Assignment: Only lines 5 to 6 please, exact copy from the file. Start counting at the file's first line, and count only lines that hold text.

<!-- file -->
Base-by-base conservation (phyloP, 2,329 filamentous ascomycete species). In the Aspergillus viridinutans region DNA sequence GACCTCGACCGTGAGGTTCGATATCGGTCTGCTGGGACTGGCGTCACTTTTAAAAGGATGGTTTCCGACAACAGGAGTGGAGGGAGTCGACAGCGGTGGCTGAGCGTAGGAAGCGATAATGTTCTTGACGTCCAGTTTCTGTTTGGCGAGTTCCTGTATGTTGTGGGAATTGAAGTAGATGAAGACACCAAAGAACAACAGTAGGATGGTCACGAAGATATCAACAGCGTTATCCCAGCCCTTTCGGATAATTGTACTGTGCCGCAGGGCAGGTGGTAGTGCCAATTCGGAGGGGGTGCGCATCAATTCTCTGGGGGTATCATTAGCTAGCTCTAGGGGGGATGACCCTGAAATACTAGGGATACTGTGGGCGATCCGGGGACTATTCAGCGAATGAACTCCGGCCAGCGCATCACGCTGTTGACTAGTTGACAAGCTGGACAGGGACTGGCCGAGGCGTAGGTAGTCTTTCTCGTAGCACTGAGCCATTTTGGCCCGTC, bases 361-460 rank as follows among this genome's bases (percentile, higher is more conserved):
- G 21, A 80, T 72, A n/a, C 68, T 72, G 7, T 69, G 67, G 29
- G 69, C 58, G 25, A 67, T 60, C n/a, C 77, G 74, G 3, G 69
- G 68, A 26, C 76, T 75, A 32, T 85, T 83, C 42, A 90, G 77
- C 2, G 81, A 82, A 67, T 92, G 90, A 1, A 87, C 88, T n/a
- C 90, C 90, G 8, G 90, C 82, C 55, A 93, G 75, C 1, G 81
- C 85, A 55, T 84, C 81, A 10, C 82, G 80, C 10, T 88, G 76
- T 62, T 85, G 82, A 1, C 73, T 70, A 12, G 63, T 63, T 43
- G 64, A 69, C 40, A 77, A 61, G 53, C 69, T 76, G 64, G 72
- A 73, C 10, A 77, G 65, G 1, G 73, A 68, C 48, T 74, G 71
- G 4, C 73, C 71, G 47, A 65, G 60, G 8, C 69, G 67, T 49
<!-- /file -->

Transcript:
- C 2, G 81, A 82, A 67, T 92, G 90, A 1, A 87, C 88, T n/a
- C 90, C 90, G 8, G 90, C 82, C 55, A 93, G 75, C 1, G 81